To prove her claim of fraud, Bertolucci’s lawyer put into evidence copies of Kriyananda’s autobiography, which includes references to him as “Swami Kriyananda,” both as the author and in the text.
This book was published in 1976, long before Swami Kriyananda renounced his vows. Sometime after 1981, new covers were printed with the author’s name appearing as “Sri Kriyananda.” The interior text, however, contained many references to Swami Kriyananda. The publications director testified that it had been simply too expensive to reprint the entire text. In fact, Ananda Publications operated on a shoestring, routinely losing money on Kriyananda’s books, which were intended to spread Yogananda’s teachings, regardless of considerations of profit.
The publications director offered into evidence 19 other books by Kriyananda, printed after he renounced his vows, all of which contained no references to “Swami” Kriyananda. Most, in fact, listed J. Donald Walters, his English name, as the author. The obvious intent of this evidence was to show that Bertolucci, who worked in the publications business at the time, had ample proof before her eyes that he was no longer a swami.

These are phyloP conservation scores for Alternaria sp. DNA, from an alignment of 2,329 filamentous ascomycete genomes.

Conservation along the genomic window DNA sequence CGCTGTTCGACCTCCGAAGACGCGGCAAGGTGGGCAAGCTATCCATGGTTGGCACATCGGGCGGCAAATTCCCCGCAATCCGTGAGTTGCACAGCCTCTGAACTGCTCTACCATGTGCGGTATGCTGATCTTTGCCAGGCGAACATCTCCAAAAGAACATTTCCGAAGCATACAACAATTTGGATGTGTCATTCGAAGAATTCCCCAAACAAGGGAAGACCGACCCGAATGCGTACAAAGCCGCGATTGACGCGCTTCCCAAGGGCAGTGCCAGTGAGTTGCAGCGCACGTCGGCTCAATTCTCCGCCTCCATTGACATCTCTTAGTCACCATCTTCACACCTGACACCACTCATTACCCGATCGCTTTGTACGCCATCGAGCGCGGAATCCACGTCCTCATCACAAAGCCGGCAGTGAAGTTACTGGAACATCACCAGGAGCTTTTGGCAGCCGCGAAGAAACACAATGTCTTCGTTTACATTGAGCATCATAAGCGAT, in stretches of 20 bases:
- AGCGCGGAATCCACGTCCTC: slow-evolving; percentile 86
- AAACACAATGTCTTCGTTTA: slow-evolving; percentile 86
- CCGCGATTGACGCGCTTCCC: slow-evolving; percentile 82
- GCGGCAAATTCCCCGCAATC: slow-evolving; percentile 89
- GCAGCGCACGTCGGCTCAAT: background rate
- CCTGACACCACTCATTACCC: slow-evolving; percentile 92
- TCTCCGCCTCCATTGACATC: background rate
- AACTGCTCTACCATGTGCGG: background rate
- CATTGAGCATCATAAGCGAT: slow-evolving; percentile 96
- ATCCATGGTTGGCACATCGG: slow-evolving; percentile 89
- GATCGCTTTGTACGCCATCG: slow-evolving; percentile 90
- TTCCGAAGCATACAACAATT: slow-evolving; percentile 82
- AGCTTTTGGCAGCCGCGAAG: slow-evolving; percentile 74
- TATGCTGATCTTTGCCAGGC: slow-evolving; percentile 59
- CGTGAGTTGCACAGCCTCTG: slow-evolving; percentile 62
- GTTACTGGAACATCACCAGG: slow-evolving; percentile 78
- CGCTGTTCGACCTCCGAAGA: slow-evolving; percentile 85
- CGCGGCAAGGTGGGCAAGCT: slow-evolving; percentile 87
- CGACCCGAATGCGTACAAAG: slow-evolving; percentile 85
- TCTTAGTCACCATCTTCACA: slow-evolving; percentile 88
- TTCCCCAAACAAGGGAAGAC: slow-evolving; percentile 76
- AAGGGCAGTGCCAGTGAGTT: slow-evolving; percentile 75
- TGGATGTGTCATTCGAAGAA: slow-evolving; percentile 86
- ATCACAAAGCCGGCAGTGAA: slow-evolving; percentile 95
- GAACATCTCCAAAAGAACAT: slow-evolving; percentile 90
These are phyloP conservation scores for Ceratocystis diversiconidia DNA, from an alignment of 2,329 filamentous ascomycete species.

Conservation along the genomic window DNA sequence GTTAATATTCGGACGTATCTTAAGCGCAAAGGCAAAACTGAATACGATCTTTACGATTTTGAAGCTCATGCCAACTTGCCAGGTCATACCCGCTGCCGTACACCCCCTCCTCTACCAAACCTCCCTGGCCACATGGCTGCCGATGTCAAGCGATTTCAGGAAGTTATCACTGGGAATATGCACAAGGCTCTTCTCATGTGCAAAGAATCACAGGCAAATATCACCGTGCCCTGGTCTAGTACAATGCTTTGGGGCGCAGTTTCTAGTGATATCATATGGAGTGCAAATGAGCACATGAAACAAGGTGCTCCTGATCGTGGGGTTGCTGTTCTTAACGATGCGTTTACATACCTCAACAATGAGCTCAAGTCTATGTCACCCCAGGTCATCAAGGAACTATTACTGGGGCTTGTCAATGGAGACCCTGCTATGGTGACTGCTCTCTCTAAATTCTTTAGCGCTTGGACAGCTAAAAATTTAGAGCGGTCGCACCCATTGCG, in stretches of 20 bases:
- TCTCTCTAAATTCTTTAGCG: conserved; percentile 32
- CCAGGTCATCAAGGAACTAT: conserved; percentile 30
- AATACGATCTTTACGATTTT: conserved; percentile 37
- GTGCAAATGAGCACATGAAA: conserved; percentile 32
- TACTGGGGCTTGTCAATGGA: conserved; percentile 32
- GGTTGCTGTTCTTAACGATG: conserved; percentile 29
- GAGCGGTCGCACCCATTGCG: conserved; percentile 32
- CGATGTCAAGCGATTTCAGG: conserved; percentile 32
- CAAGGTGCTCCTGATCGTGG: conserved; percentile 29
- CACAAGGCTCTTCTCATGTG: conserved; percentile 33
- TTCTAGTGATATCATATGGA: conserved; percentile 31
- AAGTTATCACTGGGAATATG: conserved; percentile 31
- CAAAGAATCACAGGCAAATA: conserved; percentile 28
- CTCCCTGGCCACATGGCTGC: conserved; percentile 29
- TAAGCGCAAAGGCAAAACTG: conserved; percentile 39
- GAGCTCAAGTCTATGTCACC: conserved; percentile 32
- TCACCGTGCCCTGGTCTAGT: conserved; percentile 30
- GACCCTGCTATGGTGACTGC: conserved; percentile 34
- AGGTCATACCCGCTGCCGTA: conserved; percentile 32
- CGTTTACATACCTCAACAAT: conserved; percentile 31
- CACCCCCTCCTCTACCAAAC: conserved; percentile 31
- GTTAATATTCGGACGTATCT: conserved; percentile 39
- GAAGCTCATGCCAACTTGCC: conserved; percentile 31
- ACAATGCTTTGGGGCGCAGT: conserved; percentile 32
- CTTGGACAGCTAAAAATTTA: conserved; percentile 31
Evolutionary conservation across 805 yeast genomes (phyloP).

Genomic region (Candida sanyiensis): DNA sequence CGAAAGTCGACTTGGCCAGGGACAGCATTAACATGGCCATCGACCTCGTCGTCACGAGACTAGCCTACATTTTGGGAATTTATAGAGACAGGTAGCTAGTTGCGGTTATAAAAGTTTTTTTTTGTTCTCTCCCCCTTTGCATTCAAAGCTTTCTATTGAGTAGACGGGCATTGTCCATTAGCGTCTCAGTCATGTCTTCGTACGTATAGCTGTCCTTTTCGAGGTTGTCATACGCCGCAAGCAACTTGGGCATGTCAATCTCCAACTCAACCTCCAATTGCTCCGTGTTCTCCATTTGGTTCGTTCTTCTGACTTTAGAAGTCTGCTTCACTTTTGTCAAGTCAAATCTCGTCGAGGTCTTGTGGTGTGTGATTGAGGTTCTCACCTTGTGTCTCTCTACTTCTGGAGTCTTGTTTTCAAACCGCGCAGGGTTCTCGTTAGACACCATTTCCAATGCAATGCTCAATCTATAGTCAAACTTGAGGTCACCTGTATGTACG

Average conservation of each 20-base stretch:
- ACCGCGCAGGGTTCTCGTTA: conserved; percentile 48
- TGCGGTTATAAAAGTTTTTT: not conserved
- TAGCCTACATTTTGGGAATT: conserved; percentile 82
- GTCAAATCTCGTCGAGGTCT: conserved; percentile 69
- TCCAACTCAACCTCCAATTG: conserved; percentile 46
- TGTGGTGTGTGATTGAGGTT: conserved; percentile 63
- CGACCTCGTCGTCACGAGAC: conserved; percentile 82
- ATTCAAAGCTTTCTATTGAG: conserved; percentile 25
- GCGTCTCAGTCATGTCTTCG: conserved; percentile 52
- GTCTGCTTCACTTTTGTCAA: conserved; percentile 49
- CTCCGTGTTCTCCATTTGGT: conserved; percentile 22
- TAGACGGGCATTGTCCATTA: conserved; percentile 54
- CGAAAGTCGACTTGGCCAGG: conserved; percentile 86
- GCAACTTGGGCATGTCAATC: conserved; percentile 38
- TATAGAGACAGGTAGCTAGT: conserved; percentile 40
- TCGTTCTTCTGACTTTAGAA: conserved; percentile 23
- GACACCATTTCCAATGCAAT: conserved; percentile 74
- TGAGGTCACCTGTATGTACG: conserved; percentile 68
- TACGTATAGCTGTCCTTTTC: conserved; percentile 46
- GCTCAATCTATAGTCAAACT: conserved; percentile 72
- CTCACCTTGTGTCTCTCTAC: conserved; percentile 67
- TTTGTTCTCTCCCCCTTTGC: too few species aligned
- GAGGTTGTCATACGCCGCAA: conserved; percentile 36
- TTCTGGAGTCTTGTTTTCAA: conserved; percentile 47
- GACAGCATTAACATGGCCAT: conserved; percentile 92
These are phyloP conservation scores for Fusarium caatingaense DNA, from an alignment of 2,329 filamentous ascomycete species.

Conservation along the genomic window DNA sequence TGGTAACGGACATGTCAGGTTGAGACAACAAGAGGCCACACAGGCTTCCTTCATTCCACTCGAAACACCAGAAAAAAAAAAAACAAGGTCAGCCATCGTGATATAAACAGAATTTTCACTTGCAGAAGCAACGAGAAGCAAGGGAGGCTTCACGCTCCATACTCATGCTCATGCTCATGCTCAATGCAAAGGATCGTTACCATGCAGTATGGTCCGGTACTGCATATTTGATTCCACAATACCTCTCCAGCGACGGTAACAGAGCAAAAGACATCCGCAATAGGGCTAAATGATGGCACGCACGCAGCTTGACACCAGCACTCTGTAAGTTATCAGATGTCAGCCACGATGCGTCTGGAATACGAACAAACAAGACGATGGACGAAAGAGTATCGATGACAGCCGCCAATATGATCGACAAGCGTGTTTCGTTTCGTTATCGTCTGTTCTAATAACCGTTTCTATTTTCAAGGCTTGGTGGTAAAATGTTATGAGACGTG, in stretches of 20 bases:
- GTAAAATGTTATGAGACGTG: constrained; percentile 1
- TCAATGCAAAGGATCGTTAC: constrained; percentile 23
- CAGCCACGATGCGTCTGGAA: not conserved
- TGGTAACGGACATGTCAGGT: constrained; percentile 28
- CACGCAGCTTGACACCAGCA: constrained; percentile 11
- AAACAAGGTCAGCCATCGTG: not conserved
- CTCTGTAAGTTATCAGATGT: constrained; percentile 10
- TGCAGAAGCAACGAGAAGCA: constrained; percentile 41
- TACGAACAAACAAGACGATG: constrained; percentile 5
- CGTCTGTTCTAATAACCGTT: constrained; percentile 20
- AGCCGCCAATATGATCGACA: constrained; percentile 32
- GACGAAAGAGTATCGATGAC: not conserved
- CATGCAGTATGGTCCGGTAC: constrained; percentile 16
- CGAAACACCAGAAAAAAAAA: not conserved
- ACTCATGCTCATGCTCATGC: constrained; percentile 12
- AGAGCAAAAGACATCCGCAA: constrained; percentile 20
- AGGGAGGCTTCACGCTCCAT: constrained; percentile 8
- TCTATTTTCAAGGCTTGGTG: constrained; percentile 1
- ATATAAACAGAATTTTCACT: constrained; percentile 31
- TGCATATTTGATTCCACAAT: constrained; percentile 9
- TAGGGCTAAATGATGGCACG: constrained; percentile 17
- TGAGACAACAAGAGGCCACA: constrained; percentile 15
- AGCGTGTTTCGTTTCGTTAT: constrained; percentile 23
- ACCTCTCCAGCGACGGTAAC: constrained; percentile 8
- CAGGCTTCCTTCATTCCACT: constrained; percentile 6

The judge, however, refused to allow the witness to circulate or even show these books to the jury. He wouldn’t even let her take them out of the bag.
Later, the judge allowed Ananda to copy the cover and title page of each book and put the copies into evidence, but the jury was never made aware of this exhibit — the judge would not allow it to be submitted in open court, in the jury’s presence.
Many times during the trial, the judge coached Bertolucci’s attorneys, prompting them to ask questions favorable to her case, and telling them how to ask them. Early in the trial, he informed her attorneys that they had not yet positioned themselves properly to obtain punitive damages. He then instructed them in the specific steps to take, telling them that although certain deadlines had passed, he would be willing to give them extensions if they asked.